Could Twitter deliver destination advice and content?

August 17, 2009

Twitter is a source of many things; great content recommendations, trends, memes, geeky chatter, friendships and mindless drivel (40% mindless drivel according to Pear Analytics). Reading this post on how best to use Twitter by Chris Brogan made me think that it could have a future in destination advice and content.

Chris says he uses Twitter before he visits a city to find out who’s there, where they go and what’s good to do. I’ve used Twitter myself for just those reasons when I visited Japan in May and more recently on a trip to Texas. The information returned is pretty good just by using Twitter search but ask a question and you get even better recommendations and content.

I’m thinking that if Twitter could be mined for all the recommendations people make for things in a certain location and a positive/negative sentiment filter be applied to it you’d actually have a pretty good service for travellers. Concierge service in 140 characters anyone? Trust would obviously be an issue but it wouldn’t surprise me (or others here and this article from Chris Brogan again is worth reading on reputation) to see Twitter launching some sort of reputation filter in the future which when combined with sentiment will open up mining of Twitter content to many more uses. Tapping Twitter in a way that delivers the nuggets of information held within in a usable format with sentiment and reputation considered is something I’ve yet to see from any ‘trend’ tool. Does such a thing exist yet?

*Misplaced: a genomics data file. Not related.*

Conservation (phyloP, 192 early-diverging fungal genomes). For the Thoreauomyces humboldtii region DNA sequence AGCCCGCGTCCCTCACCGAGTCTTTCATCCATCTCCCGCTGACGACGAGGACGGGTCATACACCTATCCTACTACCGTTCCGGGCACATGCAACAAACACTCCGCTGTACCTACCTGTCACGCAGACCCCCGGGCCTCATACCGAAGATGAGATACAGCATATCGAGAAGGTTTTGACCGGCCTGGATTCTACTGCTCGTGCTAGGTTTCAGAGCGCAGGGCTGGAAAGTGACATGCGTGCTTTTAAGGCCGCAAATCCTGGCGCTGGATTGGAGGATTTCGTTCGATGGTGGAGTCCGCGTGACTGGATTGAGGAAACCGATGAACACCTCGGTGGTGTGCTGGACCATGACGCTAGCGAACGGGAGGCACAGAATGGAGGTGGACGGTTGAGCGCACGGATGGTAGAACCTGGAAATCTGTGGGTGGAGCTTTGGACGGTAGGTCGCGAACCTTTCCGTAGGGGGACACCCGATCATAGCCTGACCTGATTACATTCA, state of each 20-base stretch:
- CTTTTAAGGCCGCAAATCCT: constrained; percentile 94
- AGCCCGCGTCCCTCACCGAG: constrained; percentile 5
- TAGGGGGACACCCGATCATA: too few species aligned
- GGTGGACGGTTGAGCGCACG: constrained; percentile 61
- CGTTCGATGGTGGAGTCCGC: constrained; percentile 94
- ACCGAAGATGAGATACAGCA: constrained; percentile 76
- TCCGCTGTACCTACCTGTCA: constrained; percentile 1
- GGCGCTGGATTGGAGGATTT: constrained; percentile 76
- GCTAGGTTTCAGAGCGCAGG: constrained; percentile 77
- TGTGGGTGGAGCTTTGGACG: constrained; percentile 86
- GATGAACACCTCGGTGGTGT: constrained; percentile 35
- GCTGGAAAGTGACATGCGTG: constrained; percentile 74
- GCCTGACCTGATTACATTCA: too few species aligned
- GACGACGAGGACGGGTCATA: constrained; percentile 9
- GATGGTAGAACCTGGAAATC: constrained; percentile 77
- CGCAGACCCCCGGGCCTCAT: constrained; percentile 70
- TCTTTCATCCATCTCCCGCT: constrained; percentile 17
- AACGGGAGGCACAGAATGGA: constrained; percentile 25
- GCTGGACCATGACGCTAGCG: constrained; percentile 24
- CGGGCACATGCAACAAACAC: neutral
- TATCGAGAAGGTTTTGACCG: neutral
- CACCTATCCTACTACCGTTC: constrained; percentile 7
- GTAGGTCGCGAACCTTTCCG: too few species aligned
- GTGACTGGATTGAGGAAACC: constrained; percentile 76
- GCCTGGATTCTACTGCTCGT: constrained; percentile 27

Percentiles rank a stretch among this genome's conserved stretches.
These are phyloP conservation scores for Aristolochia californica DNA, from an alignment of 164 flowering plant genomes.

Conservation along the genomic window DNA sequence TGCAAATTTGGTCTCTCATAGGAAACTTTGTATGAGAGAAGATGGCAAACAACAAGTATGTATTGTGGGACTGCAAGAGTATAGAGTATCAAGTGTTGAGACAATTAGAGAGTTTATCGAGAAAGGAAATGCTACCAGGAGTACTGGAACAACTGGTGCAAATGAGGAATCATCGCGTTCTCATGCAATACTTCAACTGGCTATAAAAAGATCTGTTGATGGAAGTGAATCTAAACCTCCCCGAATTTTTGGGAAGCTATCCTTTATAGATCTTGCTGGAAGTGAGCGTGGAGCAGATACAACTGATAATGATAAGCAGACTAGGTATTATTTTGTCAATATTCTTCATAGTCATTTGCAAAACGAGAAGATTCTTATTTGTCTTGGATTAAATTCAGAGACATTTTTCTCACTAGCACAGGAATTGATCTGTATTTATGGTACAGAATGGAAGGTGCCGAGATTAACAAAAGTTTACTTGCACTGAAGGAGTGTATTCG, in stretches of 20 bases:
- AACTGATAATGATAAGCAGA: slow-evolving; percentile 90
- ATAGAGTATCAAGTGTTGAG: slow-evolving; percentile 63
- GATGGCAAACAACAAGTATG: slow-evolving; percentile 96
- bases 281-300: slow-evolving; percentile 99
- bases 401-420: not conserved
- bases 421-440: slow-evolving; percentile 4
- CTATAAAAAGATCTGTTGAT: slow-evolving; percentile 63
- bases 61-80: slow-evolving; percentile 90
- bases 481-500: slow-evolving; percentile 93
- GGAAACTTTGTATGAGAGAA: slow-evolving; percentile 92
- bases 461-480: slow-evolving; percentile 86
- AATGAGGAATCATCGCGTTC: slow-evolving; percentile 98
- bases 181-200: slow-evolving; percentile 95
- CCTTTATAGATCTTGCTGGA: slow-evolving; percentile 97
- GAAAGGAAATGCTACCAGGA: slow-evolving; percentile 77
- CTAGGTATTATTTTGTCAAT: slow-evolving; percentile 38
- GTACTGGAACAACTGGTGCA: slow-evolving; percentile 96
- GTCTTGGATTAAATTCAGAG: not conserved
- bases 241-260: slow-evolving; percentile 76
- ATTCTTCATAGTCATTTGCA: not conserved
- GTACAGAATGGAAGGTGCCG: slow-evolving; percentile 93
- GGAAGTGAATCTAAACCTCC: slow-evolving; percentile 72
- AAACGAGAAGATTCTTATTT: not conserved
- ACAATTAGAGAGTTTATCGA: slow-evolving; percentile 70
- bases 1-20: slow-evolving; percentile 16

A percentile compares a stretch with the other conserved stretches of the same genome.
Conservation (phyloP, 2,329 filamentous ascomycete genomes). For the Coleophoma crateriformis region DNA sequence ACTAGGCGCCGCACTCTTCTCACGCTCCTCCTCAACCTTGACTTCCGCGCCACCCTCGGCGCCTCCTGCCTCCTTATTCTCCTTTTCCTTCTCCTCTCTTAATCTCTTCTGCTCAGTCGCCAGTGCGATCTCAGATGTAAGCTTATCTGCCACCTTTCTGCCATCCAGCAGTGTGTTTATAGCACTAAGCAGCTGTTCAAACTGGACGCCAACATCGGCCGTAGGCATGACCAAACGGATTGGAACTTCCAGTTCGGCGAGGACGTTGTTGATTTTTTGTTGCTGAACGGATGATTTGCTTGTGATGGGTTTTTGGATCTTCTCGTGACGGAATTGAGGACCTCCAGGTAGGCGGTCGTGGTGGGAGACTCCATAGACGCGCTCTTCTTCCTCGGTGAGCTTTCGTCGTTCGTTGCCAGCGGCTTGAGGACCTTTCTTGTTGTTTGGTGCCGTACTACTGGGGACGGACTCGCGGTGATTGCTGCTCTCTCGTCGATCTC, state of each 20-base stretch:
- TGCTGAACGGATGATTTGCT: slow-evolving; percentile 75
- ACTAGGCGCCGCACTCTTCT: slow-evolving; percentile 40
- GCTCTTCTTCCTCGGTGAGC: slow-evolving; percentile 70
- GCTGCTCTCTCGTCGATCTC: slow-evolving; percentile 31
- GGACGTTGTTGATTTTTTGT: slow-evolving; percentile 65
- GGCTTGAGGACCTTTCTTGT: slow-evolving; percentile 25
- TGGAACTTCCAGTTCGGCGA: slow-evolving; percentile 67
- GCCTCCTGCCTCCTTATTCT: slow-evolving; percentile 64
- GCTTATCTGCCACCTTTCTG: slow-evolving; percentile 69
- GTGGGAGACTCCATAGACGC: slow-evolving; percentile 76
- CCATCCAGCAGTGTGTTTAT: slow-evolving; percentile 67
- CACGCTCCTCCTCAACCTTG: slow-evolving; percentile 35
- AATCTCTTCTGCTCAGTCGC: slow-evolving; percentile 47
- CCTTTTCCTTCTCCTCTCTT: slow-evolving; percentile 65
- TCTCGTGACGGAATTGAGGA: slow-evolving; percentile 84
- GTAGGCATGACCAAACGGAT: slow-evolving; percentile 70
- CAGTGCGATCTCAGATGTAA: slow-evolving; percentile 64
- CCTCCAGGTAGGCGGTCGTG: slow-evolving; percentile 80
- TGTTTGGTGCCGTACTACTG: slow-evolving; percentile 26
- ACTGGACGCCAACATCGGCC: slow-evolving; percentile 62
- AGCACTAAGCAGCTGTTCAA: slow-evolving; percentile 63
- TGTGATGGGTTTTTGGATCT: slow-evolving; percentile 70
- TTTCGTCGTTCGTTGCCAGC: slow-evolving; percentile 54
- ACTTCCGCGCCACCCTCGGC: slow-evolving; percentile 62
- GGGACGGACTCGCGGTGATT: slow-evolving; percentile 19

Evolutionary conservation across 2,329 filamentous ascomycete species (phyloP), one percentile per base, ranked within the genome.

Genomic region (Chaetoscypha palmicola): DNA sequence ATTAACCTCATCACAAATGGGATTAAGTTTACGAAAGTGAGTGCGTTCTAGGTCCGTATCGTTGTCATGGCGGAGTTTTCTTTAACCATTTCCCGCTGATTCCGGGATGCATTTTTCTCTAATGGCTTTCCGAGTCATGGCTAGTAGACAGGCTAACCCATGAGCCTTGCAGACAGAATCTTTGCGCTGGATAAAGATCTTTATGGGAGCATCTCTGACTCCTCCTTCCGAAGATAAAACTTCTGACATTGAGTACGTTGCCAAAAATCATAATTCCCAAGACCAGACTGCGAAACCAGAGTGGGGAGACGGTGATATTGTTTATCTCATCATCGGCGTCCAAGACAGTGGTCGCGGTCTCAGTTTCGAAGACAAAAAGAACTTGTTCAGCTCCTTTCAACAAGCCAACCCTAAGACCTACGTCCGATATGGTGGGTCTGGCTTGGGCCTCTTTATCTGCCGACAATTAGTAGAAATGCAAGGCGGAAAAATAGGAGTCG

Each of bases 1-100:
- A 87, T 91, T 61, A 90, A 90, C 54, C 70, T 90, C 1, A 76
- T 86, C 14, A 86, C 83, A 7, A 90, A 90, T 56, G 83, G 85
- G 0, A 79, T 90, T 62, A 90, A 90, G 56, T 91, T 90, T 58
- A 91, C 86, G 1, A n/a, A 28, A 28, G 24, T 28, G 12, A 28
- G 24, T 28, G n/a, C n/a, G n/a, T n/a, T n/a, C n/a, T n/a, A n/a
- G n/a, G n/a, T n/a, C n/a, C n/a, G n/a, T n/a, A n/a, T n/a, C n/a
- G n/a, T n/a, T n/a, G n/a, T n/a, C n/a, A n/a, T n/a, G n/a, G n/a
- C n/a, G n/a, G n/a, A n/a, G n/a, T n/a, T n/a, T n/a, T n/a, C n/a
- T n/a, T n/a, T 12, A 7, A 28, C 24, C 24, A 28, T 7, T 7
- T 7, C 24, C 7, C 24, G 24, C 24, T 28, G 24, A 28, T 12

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2 Responses to “Could Twitter deliver destination advice and content?”

  1. Sarah Says:

    Hey Steve. I’m one of the people who actually had to sit through and filter all those Tweets into those categories. We did see that plenty of people can use Twitter effectively, depending on who they follow or if they use it for research. Unfortunately, for our study, we followed the public timeline. There are a lot of people on there clogging up the system with pointless posts. Of course, they’re not pointless to them and there may be one or two people who are interested in the fact they just did something they deem worthy of telling everyone about, however, most posts that ended up in the babble pile were posts that would not be of interest to a larger group of people.
    I’m glad you found a way to use Twitter effectively. I’d be interested in trying out the travel function myself. We’re headed to NYC in October for the SMX expo so maybe we can try it out then.

    • Steve E Says:

      Hi Sarah. Agree there’s definitely some drivel on Twitter and actually I’d say most power users are just as guilty of occasional dross as others. I think it goes with the territory of 140 chars. That’s where good tools to help you organise and mine it come in (such as Tweetdeck). Thanks for the comment!


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